Saturday, 9 July 2016

Constance Sandifere (1870 - 1949) - British

THE COMING DAWN.
DEDICATED TO
THE CAMBRIDGESHIRE REGIMENT.
We are waiting, surely waiting,
For that glorious day to come
When our boys receive the orders
"Shoulder rifles, march for Home!”
Gone for aye the hours of anguish,
Gone for aye those nights of pain,
Father, brother, son, or lover,
Safe in England once again!
Chorus.
Lift your heads then! Tune your voices!
Make the hills and dales to ring!
Can't you hear the tramp of thousands
As they chant the victor's hymn?
There are lads in khaki dying
Who have nobly played Their part,
There are eyes with tears a' falling
On the grave of some brave heart ;
There are records bright and glorious,
Writ in words of flaming fire,
Which, throughout the endless ages,
Often heard shall never tire.
CONSTANCE SANDIFERE.
Ely, Feb. 16th, 1917

I am very grateful to researcher and local historian Philip Dawes for the following information about Constance:

Constance Ellen Sandifer 1870 – 1949, was born and died in Eastbourne.  Her connection with Cambridge as per the above war poem came from her father James Frederick Sandifer and uncle Robert E. who were born in Cambridge, Holy Trinity parish.  Their father died when they were young and their mother Maria was a ‘Dressmaker/Pauper’ in 1851.  At some stage in the 1860’s the two young men moved to Eastbourne, started Grocery shops and married local girls.  They appear to have made good livings as each family had servants and shop assistants living in.  They had a lot of children between them and their unfortunate wives died young.  

Constance Ellen’s birth is listed as March quarter, 1870, Eastbourne.

We can find her aged 1 on the 1871 census with mother Eliza (nee Parks) and father James and an older sister aged 2, Ethel Maud. 

In 1881 her father is a widower but a lot more children have been born before Eliza died in 1878 – seven of them under 10 years old.  Constance is listed as ‘Nelly. C. Sandifer’. They are not poor: as they have 4 live-in servants and two shop assistants lodging. James’s mother Maria has moved from Cambridge to help: widow aged 70.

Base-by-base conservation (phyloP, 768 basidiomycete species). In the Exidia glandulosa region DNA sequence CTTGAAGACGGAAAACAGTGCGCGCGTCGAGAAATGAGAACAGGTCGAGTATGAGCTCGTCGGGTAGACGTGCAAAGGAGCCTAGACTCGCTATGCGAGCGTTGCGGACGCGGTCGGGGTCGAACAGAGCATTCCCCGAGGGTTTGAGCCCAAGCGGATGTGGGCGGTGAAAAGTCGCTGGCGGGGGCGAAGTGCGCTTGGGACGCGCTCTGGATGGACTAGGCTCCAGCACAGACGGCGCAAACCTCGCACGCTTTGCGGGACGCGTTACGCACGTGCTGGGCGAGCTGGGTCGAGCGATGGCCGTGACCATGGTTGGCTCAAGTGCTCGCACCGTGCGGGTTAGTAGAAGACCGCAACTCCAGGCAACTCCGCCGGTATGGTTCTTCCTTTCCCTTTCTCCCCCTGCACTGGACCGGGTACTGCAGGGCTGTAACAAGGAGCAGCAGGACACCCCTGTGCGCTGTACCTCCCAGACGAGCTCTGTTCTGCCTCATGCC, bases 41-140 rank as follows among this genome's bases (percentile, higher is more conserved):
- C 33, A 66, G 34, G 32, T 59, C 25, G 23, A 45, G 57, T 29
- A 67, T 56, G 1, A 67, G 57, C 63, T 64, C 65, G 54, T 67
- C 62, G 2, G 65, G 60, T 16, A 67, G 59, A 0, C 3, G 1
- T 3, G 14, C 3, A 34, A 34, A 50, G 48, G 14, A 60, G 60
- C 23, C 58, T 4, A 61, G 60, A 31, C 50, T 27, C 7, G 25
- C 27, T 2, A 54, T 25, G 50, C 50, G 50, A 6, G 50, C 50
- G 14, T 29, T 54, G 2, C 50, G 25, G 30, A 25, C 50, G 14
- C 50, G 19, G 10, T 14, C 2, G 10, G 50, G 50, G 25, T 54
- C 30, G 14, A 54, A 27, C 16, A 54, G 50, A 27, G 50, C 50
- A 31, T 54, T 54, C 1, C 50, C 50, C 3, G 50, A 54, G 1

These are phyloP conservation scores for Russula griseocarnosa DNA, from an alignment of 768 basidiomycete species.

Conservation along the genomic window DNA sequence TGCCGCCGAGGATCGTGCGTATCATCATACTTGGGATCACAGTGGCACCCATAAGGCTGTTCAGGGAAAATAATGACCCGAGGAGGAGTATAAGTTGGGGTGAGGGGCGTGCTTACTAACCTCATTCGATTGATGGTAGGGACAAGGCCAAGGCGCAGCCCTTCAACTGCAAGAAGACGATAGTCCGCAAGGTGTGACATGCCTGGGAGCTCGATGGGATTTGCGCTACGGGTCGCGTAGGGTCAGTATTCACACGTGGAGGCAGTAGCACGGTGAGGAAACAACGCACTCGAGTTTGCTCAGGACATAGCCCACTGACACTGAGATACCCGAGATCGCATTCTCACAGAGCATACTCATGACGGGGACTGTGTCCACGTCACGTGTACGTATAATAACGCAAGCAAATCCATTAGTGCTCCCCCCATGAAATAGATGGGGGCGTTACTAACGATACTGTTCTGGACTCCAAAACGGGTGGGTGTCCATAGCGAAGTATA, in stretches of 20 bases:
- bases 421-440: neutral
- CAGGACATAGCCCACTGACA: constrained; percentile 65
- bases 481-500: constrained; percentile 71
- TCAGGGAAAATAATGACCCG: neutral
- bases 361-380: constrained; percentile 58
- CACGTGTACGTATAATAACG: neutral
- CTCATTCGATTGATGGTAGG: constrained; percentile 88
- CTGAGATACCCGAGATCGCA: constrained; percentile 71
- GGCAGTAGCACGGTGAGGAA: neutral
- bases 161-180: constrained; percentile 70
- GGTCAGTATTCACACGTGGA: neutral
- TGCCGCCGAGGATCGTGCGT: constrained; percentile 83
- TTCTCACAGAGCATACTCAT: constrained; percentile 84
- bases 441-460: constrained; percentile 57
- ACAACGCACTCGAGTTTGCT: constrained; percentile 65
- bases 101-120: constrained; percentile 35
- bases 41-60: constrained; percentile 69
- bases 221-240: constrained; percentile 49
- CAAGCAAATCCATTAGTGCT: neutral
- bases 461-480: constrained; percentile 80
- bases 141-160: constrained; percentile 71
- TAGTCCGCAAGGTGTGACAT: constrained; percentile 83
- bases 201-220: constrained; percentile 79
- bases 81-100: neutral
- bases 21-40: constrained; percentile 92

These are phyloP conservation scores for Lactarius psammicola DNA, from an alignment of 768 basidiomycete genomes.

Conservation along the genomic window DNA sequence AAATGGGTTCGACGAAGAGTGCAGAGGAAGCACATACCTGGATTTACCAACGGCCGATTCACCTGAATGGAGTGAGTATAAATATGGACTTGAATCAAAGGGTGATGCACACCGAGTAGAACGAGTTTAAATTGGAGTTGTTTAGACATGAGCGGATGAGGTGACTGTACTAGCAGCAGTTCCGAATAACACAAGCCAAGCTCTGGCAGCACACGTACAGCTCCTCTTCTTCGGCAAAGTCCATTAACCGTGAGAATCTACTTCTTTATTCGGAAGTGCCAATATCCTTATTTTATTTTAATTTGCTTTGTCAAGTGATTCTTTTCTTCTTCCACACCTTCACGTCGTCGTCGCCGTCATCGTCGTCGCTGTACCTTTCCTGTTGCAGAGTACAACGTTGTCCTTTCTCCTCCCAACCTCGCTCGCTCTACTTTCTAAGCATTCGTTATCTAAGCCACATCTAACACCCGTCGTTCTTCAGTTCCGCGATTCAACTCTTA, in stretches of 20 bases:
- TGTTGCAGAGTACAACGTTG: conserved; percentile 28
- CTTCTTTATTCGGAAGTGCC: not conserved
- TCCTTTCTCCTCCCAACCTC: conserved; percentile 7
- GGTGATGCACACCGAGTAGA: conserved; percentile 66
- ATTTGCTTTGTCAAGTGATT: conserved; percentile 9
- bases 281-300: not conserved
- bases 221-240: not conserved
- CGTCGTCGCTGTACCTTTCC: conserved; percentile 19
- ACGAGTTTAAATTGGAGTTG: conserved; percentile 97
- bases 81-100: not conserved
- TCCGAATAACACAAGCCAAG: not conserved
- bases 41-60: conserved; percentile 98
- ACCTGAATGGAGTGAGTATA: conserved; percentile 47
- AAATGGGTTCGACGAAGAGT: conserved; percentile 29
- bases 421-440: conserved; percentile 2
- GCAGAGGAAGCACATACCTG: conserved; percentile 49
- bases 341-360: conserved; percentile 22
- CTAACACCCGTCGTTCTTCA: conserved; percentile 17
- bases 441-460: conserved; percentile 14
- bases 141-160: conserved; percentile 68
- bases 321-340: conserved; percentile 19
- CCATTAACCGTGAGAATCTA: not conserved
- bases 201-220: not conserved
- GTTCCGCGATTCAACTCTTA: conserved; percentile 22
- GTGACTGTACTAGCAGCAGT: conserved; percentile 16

By 1891 both parents are dead, as is old Maria.  Eliza’s mother Mary Parks has moved in - aged 73, basket maker, even though the 6 children still at home are by now mainly adults.  Ethel, 22 Constance 21, William 18, Clifford 17, Robert 16 and Hilda 14 are all at home.  They are probably somewhat poorer but still have one servant living in and two military men as boarders.  The girls don’t have jobs outside the home. 

I can’t find Constance in 1901 when she would have been 31. Eventually I found her on the 1911 census. She is in Clacton on Sea and is a milliner living-in with a draper’s family along with 6 other shop assistants. She is listed by the enumerator – or the draper – as Constance Ellen Sandifere.

As you know she appears in Eastbourne on the 1939 census as a milliner /retired. She is still single. 

Constance must have had music lessons as a girl and she was active in the early 1900’s writing songs and piano music, about half a dozen of which are still listed. 
We also get a glimpse of her on 21 Dec. 1907 when she sent a wreath for the funeral of the David Perry, Superintendent of the Eastbourne Fire Service. 

Her optimistic war poem/ song of Feb. 1917 was about the Cambridgeshire Regiment and their possible homecoming. It was published in the Wisbech Standard. She may have still had relatives in the area. There are no other newspaper mentions ofConstance as far as I can tell – nor are any other poems/ songs published.  I will keep looking. I you want the census results I can send them.

Constance seems to be rather elusive in the records.  Part of this is due to her ‘name changes’.  She appears as Constance and as Nelly (version of Ellen her other name).  Another problem is that either her publisher, the newspapers or she herself added an ‘e’ to the end of her name at some stage.

Information kindly supplied by Phil Dawes, researcher and local historian. If anyone has a photograph of Constance please get in touch.

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